"We are writing to you about the policy regarding breastfeeding on the OHRC web site. Of the four specific sentences under the heading 'What about breastfeeding?' it's the final sentence that concerns us: They should not ask you to 'cover up', disturb you, or ask you to move to another area that is more 'discreet'. ....Numerous e-mails we received suggests that your policy's reference to the illegality of asking has led many readers of your web site to assume that freedom of speech is suspended in the case of a breastfeeding woman. In other words, even if there is no requirement for a breastfeeding woman to cover up a bit more, but only a request in a crowded rink house with a great variety of cultures and sensibilities, the mere fact of asking a woman if she could cover up more would be illegal. Did you intend your policy to abrogate freedom of speech?" Read more >>
Both the City of Toronto Public Health breastfeeding spokesperson Joanne Gilmour, and our most vociferous e-critic from afar (Janice Reynolds from Saskatchewan) are members of the Breastfeeding Committee for Canada. The same week as our rink's breastfeeding issue was developing, this committee sent a letter to Ottawa, introducing themselves to the new head of the Public Health Authority of Canada, Dr. David Butler-Jones. They asked to be put in charge of "an integrated comprehensive approach to re-orienting Canada to a supportive breastfeeding culture." This would include "a national breastfeeding coordinator with formal authority" and a start-up budget of $323,148 in core funding.
The letter, sent on January 10 2005 and also posted on the Breastfeeding Committee for Canada's web site, sounds the alarm: if this new breastfeeding bureaucracy is not created now, Canada will be unable "to meet the operational targets outlined in the Global Strategy...for Infant and Young Child Feeding." This is even more serious when the lifelong health costs of wrong eating are taken into account: "Clearly, re-orienting Canadians to healthy eating beginning with breastfeeding is a complex undertaking and is not a short-term project."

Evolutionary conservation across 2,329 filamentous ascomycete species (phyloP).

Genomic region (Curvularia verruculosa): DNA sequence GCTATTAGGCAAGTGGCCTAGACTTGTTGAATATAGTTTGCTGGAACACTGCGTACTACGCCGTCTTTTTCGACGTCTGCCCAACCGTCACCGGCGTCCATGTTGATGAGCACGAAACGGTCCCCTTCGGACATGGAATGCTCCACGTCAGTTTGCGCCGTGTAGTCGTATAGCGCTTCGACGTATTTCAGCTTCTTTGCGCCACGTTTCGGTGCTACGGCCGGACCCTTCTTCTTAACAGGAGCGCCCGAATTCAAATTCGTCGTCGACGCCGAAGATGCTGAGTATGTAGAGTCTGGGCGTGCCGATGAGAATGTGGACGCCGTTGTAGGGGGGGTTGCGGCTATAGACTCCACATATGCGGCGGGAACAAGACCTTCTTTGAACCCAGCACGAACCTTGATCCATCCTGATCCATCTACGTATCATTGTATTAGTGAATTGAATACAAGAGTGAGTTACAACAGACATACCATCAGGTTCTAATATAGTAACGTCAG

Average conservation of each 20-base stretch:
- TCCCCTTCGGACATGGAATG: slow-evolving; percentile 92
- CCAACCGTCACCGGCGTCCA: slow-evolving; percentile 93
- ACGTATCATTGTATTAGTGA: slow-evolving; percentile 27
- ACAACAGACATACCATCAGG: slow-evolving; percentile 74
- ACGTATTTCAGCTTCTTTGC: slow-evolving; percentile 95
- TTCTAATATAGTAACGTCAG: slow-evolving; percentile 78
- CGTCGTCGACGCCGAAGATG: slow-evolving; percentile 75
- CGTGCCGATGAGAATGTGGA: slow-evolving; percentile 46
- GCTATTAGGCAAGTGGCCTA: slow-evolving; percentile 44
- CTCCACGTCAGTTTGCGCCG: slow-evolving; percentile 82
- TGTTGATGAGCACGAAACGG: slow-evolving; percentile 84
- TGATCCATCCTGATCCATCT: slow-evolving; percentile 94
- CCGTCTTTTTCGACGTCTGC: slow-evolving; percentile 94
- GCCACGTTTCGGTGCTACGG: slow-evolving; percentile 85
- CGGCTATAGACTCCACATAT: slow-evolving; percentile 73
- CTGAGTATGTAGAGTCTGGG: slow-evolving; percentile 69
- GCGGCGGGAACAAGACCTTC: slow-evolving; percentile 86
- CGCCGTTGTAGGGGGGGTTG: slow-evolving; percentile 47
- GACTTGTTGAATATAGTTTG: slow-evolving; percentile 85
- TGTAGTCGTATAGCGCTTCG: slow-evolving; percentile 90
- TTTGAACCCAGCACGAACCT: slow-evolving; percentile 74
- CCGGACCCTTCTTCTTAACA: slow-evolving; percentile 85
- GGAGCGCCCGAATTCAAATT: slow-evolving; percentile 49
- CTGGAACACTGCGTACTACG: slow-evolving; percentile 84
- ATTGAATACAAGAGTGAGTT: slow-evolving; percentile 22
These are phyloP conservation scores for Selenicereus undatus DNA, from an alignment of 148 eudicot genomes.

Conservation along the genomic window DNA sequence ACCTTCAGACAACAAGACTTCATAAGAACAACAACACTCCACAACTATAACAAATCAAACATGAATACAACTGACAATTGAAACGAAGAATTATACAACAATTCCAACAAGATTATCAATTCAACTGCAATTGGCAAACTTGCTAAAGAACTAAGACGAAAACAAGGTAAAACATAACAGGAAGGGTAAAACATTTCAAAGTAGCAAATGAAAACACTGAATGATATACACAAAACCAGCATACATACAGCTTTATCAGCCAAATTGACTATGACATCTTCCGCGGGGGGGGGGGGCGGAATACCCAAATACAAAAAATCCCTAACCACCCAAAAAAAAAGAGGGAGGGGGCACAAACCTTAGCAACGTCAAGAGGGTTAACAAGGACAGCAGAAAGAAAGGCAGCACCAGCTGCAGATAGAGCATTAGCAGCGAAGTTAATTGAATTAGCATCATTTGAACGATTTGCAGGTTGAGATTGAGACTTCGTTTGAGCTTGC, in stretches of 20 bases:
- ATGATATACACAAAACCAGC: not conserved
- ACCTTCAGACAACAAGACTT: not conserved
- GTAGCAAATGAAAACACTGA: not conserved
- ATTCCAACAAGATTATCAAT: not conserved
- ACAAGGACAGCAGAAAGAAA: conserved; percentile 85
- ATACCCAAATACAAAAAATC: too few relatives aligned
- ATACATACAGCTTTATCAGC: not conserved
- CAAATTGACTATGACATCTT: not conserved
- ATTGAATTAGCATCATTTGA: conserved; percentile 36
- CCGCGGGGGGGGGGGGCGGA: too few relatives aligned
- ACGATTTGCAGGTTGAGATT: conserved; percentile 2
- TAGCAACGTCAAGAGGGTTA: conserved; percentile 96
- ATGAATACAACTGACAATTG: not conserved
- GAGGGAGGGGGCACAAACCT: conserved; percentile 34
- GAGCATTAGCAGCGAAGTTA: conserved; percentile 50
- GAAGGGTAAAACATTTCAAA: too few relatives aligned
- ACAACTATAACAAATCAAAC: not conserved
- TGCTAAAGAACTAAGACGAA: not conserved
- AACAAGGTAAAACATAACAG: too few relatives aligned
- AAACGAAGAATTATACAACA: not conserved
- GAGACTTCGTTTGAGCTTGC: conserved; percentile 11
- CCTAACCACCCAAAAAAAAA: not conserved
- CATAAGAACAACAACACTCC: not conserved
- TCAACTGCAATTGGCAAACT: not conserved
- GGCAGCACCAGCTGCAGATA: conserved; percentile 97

Global goals of such overwhelming ambition may swamp out the everyday concerns of people living in any particular place. That may be why Toronto Public Health couldn't take the time to answer our questions about the City's breastfeeding policy. Read more >>
Silence in the face of our questions was a common feature throughout this breastfeeding issue. The city councillor for our area, Adam Giambrone, sent out a public letter saying "When it comes to human rights like those afforded to breast-feeding mothers, there is no wiggle room to be found....The decision to encourage a nursing mother to 'cover up' a little more or move to a more discreet location contravened the mother's rightful expectation of dignified and respectful treatment in a public facility." This and similar official statements led us to both ask the general manager of Parks and Recreation and, eventually, ask Toronto's Chief Administrative Officer, to apply due process to this incident. We asked them to use "the City protocol for investigating, fact-finding, adjudicating and communicating its decisions in response to complaints alleging breaches of people's human rights."
However neither of these officials ever answered the letters we sent them.
In the end, this leaves us back at the park, doing the same things as before the cyberstorm began. The issue of public breastfeeding was briefly lifted out of its context as part of ordinary neighbourhood life. E-mails from far away made assumptions about this park that shocked many park friends with their nasty tone. Official statements seemed unhinged from what actually goes on here. Eventually, various park friends were moved to write in about their park breastfeeding experiences:
"I nursed my two youngest children all over the park: in the rink house, in the playground, on the hill by the Farmers' Market, during Friday night suppers, sitting, standing and sometimes even while walking. I always felt comfortable nursing my children at the park and consider it to be a place where breastfeeding is very much accepted. (Consider how common it is to see women nursing at the Farmers' Market and contrast this to the number of times you have seen anyone breastfeed at a store like Loblaws or No Frills......)"
Read more >>